But it also forces us to recalibrate what we consider when looking at the data and discussing premiumisation. Inflation is disrupting the price points data (p.6) so much that it is increasingly difficult to point to premiumisation, at least as a general trend, rather than simply saying prices are going up which is pushing all products up the price brackets. Last year at the Research and Insights Group a valued member suggested that in fact premiumisation isn’t really happening to any large extent in the wine market, and that it’s more accurate to suggest that polarisation is occurring, where some consumers are opting for more expensive wines and others opting for cheaper ones, which wouldn’t necessarily affect the average price. It could also be suggested that, if CPI is 2.7% (for 2017), then any % increase above that could represent premiumisation. Maybe, but industry specific issues such as increased import costs and duty rates, as well as more industry wide issues such as changes in business models as Brexit looms over the horizon may be more applicable than inflation.

Tell me what’s your flavour

Imported whiskies is a category that is rarely talked about, and unjustly so. It’s the best-selling whisk(e)y in the on trade and is worth nearly £800m to the UK spirit market, about 7.5% market share. But it also represents an opportunity for consumers to do what they currently do best in the UK: experiment. This means new flavours and new experiences with products from offshore and imported whiskies gives them that opportunity as well as a new take on something familiar.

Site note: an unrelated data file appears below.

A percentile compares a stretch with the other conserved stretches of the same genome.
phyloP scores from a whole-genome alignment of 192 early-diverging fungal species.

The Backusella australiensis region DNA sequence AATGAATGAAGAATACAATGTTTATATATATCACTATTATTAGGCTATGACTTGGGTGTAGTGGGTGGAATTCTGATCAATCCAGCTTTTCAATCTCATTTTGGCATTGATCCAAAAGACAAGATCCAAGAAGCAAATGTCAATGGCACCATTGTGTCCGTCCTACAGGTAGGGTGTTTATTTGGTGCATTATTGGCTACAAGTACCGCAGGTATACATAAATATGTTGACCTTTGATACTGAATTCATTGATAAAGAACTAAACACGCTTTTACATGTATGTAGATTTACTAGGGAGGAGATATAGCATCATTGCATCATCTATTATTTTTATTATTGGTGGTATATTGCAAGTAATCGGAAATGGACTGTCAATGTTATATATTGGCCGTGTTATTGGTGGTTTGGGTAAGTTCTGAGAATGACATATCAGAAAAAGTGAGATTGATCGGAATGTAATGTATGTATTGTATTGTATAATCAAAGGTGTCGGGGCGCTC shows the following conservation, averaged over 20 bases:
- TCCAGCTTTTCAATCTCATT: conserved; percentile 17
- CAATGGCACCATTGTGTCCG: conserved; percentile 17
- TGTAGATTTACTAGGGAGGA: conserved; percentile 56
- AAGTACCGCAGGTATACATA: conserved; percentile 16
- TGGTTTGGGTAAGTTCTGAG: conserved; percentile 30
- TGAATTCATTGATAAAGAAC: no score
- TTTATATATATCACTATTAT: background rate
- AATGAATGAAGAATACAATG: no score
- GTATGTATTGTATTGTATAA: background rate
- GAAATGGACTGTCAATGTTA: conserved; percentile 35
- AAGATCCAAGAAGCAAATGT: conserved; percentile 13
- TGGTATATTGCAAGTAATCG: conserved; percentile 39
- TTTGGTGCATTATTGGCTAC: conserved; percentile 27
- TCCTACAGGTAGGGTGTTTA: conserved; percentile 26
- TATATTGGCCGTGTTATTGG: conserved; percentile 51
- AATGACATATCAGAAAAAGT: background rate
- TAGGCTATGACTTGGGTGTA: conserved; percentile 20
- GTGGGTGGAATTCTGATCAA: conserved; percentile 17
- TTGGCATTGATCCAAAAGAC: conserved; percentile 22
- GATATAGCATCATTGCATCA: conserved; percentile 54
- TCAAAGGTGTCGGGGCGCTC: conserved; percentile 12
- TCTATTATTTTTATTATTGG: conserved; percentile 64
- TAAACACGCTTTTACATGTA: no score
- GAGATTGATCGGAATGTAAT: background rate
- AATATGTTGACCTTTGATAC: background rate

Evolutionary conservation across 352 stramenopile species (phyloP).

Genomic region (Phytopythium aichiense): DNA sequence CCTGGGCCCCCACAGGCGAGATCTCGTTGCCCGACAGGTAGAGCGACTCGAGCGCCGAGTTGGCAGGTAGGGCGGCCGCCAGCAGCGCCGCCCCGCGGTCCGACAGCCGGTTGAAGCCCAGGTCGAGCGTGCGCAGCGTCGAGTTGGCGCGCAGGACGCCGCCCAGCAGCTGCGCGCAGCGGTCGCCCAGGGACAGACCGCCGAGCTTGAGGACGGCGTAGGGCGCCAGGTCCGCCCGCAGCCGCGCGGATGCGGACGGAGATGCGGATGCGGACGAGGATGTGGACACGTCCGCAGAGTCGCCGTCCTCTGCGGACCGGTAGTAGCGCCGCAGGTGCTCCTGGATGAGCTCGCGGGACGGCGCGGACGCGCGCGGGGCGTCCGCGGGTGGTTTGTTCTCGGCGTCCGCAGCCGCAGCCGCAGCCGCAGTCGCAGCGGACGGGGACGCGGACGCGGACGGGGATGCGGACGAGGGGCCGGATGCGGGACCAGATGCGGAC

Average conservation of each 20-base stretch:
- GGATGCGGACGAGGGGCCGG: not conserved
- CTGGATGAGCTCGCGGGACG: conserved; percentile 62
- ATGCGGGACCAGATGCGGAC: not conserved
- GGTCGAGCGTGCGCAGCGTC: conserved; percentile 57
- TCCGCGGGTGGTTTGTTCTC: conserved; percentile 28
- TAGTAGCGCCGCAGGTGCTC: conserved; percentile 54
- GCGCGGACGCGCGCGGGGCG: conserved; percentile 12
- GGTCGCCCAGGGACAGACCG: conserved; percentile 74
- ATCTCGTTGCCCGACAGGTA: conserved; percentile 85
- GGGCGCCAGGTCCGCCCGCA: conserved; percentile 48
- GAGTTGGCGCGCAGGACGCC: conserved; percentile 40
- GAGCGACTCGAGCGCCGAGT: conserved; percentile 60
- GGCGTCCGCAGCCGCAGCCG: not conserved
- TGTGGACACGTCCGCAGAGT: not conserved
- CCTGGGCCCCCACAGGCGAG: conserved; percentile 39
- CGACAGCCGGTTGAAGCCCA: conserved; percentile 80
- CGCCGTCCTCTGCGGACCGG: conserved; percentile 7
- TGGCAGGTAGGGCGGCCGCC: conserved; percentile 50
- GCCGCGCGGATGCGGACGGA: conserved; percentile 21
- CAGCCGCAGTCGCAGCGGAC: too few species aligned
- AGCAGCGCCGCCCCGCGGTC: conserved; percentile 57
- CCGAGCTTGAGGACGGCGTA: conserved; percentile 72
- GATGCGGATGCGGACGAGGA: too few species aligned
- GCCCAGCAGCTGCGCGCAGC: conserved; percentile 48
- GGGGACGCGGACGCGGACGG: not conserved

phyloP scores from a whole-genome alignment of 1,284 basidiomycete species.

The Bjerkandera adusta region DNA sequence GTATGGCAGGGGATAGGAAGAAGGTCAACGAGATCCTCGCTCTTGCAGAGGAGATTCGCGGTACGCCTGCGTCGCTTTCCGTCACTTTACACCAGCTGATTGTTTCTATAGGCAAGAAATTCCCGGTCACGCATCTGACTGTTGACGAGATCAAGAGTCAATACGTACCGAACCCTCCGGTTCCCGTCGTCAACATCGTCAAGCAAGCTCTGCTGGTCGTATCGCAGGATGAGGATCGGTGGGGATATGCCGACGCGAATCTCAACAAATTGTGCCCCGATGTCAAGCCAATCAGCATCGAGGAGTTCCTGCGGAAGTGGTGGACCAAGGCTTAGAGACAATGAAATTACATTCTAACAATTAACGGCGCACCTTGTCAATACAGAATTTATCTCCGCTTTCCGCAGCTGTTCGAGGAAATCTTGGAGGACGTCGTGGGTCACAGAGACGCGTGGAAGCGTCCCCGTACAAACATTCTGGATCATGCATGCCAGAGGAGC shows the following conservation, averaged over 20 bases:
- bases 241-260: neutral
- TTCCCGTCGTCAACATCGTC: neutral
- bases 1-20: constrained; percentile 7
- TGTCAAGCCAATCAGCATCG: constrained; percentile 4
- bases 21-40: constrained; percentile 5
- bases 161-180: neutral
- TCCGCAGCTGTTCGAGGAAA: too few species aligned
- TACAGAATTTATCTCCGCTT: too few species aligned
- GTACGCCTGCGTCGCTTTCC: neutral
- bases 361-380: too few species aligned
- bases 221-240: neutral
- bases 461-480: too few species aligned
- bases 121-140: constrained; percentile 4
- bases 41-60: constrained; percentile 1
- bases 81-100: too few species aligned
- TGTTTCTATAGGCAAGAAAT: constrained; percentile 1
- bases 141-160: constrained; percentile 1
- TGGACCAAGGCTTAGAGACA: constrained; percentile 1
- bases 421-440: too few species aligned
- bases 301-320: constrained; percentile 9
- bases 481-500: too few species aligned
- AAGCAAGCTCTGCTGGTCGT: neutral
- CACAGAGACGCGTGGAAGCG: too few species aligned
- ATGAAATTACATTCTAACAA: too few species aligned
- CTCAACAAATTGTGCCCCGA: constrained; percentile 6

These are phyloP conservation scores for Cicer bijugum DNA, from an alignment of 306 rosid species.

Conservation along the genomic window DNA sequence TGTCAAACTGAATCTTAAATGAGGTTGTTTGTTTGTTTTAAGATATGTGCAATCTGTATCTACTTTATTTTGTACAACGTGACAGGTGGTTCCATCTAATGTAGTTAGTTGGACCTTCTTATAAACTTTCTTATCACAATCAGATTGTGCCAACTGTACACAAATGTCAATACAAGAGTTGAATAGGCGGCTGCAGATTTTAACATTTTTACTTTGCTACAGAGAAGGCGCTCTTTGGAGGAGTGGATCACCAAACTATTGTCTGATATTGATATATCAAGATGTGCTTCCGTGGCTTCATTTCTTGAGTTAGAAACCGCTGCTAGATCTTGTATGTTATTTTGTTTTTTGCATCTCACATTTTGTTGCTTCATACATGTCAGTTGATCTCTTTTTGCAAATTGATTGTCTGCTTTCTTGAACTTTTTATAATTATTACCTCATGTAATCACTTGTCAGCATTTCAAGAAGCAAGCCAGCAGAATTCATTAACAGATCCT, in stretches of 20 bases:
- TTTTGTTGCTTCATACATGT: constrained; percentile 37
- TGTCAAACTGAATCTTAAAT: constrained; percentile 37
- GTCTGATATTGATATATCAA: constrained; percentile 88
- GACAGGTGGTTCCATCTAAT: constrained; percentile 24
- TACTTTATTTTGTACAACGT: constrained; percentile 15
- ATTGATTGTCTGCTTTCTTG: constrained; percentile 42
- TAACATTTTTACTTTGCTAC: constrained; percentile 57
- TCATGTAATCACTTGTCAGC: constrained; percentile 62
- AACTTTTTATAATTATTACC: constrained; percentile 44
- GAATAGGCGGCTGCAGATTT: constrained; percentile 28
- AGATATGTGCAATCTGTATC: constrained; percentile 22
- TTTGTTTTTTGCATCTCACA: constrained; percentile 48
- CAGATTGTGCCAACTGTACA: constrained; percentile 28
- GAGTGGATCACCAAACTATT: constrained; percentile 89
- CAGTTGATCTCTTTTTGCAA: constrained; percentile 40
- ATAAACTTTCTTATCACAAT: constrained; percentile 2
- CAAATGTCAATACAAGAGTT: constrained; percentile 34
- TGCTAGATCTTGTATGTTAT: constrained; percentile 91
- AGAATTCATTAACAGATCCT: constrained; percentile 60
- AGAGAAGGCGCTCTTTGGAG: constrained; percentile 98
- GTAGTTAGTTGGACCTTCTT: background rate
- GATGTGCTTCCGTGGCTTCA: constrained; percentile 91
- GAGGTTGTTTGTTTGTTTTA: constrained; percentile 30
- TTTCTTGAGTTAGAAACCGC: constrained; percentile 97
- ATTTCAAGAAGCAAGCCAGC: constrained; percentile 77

Imported whiskies

 

000hls

£m

2016

138

738

2017

150

787

% chg

9%

7%

 

Japanese whiskies have certainly made waves in the UK in the recent past, with volumes having more than doubled in the last 5 years or so. According to the IWSR, global sales of US whiskey increased by about 6% between 2010-15, 5.56% in Europe and in the UK it’s about 6% in the last year alone. All this could change, though, depending on what side of the bed Mr. President gets out of and chooses to continue with his trade war (also, one of the finest headlines you’ll see this year). Back on planet Earth, Irish whiskies are also faring well, backed up by a consistent stream of news about new distilleries opening up across the country. Global sales are up nearly 10% between 2010-15 and are projected to add another 7.16% to 2020. European volume sales of Irish whiskey are smaller at 3.7% and a projected 2.6% to 2020. UK volume sales increased 5.2% between 2014-15.

Other categories also suggest that (new) flavours are on the rise. Flavoured vodkas and flavour/spiced rums are all in growth in both the on and off trade, and CGA have consistently suggested that golden rum is the next big thing in the on trade. Also, the WSTA receive a lot of questions about this from the trade press who, keen to find the next big trend, are featuring ever more interesting flavours of spirits including vodkas and rums, but also flavoured gins. While flavoured gins in the UK currently account for less than 0.5% of the market, it’s likely that start-up distilleries are, rightly, trying to find their USP so any claim to the ‘next big thing’ for any new flavoured gin is probably premature. That said, gin can currently do no wrong, so it would come as no surprise if one of them rocked the boat with a revolutionary new gin flavour.

So a mix of good and bad news, and also food for thought.